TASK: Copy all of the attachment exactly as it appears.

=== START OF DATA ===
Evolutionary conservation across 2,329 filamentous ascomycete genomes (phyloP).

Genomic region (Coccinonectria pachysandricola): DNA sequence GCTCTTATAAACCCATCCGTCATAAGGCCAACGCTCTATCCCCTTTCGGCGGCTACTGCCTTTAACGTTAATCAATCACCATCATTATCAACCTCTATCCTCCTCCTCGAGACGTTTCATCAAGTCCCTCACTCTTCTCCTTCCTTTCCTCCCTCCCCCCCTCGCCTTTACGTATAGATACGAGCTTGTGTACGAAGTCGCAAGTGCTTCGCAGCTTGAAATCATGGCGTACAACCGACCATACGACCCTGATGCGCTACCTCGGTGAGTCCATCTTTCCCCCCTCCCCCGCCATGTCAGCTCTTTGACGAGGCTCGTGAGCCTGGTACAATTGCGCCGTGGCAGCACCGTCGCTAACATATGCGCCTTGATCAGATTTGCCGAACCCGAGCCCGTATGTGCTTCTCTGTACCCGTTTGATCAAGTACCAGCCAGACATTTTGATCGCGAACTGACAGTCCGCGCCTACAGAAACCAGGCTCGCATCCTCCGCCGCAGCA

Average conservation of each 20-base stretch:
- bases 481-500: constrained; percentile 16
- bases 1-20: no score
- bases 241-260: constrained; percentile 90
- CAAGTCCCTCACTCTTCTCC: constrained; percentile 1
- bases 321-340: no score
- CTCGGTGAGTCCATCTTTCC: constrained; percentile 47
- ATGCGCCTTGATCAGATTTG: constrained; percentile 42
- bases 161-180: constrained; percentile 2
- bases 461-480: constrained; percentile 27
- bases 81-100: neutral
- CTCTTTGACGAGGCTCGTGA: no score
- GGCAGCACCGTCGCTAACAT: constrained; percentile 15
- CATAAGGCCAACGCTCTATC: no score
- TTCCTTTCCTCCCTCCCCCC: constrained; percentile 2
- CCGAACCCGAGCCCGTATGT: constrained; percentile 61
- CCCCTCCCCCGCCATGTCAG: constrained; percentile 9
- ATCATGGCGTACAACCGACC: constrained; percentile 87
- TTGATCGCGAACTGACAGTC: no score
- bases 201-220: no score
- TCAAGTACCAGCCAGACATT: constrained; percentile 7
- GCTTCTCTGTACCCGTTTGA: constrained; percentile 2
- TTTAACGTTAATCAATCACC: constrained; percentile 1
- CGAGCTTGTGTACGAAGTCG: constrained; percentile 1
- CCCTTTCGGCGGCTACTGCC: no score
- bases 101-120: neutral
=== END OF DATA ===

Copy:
Evolutionary conservation across 2,329 filamentous ascomycete genomes (phyloP).

Genomic region (Coccinonectria pachysandricola): DNA sequence GCTCTTATAAACCCATCCGTCATAAGGCCAACGCTCTATCCCCTTTCGGCGGCTACTGCCTTTAACGTTAATCAATCACCATCATTATCAACCTCTATCCTCCTCCTCGAGACGTTTCATCAAGTCCCTCACTCTTCTCCTTCCTTTCCTCCCTCCCCCCCTCGCCTTTACGTATAGATACGAGCTTGTGTACGAAGTCGCAAGTGCTTCGCAGCTTGAAATCATGGCGTACAACCGACCATACGACCCTGATGCGCTACCTCGGTGAGTCCATCTTTCCCCCCTCCCCCGCCATGTCAGCTCTTTGACGAGGCTCGTGAGCCTGGTACAATTGCGCCGTGGCAGCACCGTCGCTAACATATGCGCCTTGATCAGATTTGCCGAACCCGAGCCCGTATGTGCTTCTCTGTACCCGTTTGATCAAGTACCAGCCAGACATTTTGATCGCGAACTGACAGTCCGCGCCTACAGAAACCAGGCTCGCATCCTCCGCCGCAGCA

Average conservation of each 20-base stretch:
- bases 481-500: constrained; percentile 16
- bases 1-20: no score
- bases 241-260: constrained; percentile 90
- CAAGTCCCTCACTCTTCTCC: constrained; percentile 1
- bases 321-340: no score
- CTCGGTGAGTCCATCTTTCC: constrained; percentile 47
- ATGCGCCTTGATCAGATTTG: constrained; percentile 42
- bases 161-180: constrained; percentile 2
- bases 461-480: constrained; percentile 27
- bases 81-100: neutral
- CTCTTTGACGAGGCTCGTGA: no score
- GGCAGCACCGTCGCTAACAT: constrained; percentile 15
- CATAAGGCCAACGCTCTATC: no score
- TTCCTTTCCTCCCTCCCCCC: constrained; percentile 2
- CCGAACCCGAGCCCGTATGT: constrained; percentile 61
- CCCCTCCCCCGCCATGTCAG: constrained; percentile 9
- ATCATGGCGTACAACCGACC: constrained; percentile 87
- TTGATCGCGAACTGACAGTC: no score
- bases 201-220: no score
- TCAAGTACCAGCCAGACATT: constrained; percentile 7
- GCTTCTCTGTACCCGTTTGA: constrained; percentile 2
- TTTAACGTTAATCAATCACC: constrained; percentile 1
- CGAGCTTGTGTACGAAGTCG: constrained; percentile 1
- CCCTTTCGGCGGCTACTGCC: no score
- bases 101-120: neutral